There are many ineffective career counselors. That’s unfortunate because they give the whole profession a bad name. It reminds me of my days as an attorney. Routinely, someone at a dinner party would make a joke about the ethics of lawyers. Not all lawyers are unethical and not all career counselors are ineffective.
The ones that are ineffective are really counselor-therapists who decided to add “career counseling” as a service. Most are well-meaning people with good intentions. Past clients have come to them for therapy and part of the reason for their misery was their job/career. The counselor may have been effective in helping their clients deal with anxiety/depression and other psychological issues related to their job/career but, from what I’ve observed, rarely helped the client with the practical work of finding a new career path. While this may be an overstatement, most therapists do not know that much about different industries, jobs, the new world of work etc. They – as a generality – are not suited to give practical advice.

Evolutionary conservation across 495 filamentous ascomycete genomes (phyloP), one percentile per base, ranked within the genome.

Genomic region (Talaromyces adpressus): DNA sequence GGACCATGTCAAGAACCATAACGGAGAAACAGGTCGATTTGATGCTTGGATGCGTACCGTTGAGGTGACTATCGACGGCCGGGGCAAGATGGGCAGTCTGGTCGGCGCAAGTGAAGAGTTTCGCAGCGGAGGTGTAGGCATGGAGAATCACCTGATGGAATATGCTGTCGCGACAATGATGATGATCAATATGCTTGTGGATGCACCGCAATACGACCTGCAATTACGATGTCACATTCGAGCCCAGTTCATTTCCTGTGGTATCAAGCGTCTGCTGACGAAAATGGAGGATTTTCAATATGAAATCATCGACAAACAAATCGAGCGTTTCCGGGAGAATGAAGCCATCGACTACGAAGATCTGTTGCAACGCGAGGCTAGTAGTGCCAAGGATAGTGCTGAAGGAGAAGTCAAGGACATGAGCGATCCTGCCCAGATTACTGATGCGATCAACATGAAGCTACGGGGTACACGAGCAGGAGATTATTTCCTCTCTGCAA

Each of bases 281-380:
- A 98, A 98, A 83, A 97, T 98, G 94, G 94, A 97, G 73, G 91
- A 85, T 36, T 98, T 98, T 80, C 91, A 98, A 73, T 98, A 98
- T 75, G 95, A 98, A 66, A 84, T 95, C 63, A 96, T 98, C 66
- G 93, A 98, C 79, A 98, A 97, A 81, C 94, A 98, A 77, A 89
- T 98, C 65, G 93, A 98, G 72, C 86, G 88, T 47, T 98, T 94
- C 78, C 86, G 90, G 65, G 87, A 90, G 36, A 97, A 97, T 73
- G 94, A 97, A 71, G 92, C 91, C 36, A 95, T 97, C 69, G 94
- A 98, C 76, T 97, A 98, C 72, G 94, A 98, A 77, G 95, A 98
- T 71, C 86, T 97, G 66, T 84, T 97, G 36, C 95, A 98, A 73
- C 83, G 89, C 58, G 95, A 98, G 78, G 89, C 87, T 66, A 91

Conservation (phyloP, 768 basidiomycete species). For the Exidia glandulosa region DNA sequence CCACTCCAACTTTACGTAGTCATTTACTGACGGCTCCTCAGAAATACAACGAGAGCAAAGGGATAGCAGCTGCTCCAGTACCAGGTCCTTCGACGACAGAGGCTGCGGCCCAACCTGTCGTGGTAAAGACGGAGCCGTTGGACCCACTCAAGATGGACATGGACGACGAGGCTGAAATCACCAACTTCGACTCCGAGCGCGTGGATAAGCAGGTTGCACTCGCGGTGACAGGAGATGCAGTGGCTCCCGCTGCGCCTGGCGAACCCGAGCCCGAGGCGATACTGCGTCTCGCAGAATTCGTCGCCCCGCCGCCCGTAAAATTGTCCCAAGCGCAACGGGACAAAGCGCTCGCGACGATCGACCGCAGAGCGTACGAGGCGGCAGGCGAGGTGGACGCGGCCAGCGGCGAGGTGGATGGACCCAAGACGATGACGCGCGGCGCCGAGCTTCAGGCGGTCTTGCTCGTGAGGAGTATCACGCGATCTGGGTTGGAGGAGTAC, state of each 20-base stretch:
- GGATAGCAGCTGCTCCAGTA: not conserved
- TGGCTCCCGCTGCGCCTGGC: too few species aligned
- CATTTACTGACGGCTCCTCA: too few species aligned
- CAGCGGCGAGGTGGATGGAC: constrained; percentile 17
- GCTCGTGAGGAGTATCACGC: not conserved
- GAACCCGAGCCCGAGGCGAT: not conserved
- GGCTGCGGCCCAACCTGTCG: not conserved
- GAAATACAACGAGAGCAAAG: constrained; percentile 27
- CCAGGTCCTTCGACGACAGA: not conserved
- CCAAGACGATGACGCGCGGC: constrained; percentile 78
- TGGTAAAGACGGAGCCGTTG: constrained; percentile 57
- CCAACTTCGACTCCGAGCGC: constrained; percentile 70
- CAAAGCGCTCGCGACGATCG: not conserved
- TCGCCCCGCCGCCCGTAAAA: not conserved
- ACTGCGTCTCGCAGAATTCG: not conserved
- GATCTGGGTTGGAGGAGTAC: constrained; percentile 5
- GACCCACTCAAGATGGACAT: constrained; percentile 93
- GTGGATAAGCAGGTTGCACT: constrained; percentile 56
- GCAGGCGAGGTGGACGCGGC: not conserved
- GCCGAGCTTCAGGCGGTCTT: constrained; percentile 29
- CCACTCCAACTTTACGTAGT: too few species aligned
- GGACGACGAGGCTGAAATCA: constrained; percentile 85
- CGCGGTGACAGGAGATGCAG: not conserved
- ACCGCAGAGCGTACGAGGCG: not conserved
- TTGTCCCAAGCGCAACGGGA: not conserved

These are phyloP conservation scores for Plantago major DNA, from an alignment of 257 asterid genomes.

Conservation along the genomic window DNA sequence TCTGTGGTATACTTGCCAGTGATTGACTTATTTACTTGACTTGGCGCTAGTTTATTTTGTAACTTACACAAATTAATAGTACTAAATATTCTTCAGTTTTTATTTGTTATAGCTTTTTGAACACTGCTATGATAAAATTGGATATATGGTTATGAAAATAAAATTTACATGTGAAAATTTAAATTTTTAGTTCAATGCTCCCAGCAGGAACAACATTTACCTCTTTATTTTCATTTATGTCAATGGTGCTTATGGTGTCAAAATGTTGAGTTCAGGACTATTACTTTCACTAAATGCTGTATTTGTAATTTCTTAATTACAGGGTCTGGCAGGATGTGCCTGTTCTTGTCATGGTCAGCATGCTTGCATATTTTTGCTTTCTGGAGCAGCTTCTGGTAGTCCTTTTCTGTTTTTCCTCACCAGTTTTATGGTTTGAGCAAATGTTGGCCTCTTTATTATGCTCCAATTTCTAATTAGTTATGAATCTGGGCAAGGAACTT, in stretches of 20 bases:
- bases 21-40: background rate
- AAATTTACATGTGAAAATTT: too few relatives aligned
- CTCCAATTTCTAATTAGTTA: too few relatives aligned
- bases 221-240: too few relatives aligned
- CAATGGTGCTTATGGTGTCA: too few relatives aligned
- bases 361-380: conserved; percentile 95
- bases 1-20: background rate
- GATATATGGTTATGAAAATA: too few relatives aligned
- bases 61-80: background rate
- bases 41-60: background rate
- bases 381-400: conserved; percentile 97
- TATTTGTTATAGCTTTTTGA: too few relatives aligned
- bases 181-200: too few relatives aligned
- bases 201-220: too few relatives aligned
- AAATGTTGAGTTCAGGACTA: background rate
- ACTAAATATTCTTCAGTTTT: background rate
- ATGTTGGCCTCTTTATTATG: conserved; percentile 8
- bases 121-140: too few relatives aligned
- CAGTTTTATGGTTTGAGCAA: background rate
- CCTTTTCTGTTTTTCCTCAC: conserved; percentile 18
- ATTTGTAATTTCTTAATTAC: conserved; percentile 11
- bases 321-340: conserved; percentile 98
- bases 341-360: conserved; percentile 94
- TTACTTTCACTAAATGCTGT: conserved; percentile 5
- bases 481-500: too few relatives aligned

A few years back, a therapist in the New Haven area approached me about joining Career Counseling Connecticut. I tend to root for whomever interviews for us but it soon became clear that she had no business giving career advice to anyone. Whether she effectively gave life advice was not even clear but her expertise was in the emotional, not the practical world.
My approach is the opposite. I know how to help people figure out a more suitable career path and get on that path. Indirectly, I know my clients are comforted – and thus their anxiety/depression are alleviated – but the focus is on the practical.
If you want to treat the symptom (anxiety/sadness), see a therapist.
If you want to treat the disease (mismatched job/career), come see Career Counseling Connecticut.